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Roberto Menescal, Garota de Ipanema. Between bossa nova and jazz

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Leggi in Italiano

[Monday Notes no. 91] Roberto Menescal was one of the leading figures in the invention of bossa nova. Guitarist, composer and producer, he wrote songs with Antonio Carlos Jobim and played on numerous records from the 1960s onwards. We analyse his interpretation of the Brazilian classic Garota de Ipanema.

The band 'Roberto Menescal e seu conjunto' is an excellent example of the connection between bossa nova and jazz. The group combines instruments typical of Brazilian popular music, guitar and flute, with instruments more often used in jazz music, such as vibraphone and double bass.

In this interpretation of Garota de Ipanema, a great classic by Antonio Carlos Jobim, the arrangement has a strong jazz feel, with the theme performed in unison by guitar, vibraphone and piano. The execution is instrumental, there is no vocals.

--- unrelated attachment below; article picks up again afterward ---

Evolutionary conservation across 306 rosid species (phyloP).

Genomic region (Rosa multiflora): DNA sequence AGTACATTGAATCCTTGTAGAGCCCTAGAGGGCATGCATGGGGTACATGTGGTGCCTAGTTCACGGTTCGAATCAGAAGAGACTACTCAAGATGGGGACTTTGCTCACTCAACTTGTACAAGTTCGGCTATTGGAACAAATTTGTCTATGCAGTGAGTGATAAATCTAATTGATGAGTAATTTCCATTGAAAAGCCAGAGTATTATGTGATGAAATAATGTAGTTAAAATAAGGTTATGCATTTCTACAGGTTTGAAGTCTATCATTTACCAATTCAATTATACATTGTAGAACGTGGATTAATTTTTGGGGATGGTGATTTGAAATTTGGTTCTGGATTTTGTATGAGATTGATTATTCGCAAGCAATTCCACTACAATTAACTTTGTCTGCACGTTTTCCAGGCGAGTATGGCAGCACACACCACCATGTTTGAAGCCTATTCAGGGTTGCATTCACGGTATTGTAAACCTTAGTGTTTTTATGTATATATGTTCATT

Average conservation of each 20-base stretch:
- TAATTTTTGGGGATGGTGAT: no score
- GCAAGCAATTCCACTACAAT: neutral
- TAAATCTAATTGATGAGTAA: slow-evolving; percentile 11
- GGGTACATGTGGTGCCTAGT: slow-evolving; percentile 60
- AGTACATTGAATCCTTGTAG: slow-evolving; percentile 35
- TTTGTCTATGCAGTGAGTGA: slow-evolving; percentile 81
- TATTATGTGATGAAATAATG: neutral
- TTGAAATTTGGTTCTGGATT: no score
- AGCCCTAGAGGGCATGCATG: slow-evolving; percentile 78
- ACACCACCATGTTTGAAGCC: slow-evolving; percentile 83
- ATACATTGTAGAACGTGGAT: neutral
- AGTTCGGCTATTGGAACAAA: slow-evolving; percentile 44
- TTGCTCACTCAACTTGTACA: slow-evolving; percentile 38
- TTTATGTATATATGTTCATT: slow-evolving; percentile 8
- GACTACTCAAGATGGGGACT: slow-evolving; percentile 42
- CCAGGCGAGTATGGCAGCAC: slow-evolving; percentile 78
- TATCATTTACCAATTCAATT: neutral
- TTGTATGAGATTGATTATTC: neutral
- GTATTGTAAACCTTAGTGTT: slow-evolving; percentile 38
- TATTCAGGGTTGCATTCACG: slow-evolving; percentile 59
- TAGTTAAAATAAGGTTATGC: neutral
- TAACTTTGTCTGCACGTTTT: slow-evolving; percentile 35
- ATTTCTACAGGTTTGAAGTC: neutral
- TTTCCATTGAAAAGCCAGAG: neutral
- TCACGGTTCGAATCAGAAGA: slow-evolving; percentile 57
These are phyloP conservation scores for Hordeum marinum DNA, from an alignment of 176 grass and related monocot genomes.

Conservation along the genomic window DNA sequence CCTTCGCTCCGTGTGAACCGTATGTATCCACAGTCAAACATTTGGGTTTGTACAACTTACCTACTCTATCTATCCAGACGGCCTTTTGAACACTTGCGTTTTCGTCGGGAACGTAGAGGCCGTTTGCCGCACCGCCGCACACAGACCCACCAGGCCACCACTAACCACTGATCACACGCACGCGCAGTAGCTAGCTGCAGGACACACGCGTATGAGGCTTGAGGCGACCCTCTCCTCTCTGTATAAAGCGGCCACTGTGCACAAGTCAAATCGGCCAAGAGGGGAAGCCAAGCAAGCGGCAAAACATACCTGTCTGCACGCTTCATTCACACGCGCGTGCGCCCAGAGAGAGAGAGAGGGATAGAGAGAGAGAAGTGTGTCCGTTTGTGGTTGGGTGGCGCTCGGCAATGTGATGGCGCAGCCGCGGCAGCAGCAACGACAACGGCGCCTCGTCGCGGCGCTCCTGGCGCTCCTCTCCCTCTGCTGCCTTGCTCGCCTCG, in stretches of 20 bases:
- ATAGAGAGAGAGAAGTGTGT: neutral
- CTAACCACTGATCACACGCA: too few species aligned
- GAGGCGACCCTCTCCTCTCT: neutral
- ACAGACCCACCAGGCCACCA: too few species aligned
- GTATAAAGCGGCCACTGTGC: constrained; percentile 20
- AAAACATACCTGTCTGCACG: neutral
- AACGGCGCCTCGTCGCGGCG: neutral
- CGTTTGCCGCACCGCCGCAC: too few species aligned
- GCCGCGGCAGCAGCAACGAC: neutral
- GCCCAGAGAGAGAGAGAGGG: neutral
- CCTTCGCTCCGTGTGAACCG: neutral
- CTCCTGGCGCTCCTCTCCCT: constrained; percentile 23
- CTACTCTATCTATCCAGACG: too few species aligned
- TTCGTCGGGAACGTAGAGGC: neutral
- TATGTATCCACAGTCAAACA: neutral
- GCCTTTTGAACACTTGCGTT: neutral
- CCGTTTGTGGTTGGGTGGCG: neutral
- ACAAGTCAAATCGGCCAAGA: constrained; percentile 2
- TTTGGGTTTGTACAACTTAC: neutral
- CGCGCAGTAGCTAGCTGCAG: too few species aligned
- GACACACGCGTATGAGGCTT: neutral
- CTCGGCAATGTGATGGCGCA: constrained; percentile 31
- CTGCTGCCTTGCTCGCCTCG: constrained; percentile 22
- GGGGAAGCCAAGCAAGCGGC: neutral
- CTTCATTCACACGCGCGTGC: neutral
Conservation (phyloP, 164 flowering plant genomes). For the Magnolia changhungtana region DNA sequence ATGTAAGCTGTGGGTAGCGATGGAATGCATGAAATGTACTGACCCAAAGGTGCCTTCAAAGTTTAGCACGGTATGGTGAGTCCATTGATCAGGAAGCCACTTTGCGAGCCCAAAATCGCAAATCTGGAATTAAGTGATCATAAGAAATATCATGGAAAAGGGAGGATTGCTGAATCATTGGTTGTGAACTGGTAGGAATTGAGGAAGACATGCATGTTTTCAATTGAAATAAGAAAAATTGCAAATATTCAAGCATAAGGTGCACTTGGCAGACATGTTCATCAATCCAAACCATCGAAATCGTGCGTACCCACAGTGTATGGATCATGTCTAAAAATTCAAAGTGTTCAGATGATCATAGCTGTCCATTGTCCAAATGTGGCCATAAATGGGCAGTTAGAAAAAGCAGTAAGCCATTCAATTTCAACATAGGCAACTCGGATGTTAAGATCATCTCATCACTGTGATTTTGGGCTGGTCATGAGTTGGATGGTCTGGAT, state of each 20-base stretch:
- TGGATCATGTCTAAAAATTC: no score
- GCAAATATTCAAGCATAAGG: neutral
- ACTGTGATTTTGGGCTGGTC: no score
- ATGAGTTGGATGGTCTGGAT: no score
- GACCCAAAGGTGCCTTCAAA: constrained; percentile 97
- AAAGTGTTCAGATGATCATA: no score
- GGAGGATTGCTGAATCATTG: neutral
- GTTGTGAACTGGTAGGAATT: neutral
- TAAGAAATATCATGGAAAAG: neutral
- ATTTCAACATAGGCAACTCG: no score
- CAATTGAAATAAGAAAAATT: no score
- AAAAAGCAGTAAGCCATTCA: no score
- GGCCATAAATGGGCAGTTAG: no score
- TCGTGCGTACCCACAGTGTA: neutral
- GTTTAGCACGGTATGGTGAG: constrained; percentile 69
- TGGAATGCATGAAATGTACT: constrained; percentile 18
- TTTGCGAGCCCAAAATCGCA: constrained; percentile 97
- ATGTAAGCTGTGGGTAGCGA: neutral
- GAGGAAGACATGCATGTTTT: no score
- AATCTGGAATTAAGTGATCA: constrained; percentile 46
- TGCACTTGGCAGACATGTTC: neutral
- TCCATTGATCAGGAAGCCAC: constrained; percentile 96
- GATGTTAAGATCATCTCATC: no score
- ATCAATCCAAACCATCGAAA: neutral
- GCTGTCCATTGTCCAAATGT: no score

Jazz musicians also used to play the songs at a faster tempo, transforming them to suit their own needs. Even the melody has been slightly adapted, in this version it is in fact more rhythmic and sharp than in the original version.

Roberto Menescal Garota de Ipanema - tema
Il theme of "Garota de Ipanema" as played by Roberto Menescal e seu conjunto

At the end of the first phrase we notice some chords that are not found in the original version, the passage Am7 Ab7 Gm7 Gb7(b11) is in fact a typical jazz turn around.

The solos are short, the chorus is in fact divided between flute, piano and guitar. Very interesting is the piano solo by the young Eumir Deodato, a musician who would become very successful in the following years as an arranger and composer.

aloysio-de-oliveira-russo-silvinha-telles-e-roberto-menescal
Aloysio De Oliveira-Russo-Silvinha-Telles-e-Roberto-Menescal

Garota de Ipanema is probably the most famous Brazilian song in the world, not only because of its catchy melody, but also because of its lyrics that evoke the beaches of Ipanema and their cheerfulness. "Roberto Menescal e seu conjunto" propose an instrumental version of it, inventing a sort of brazilian-jazz that is very original and amusing.

Until next Monday

This song is part of the list How to Learn 100 Jazz Standards

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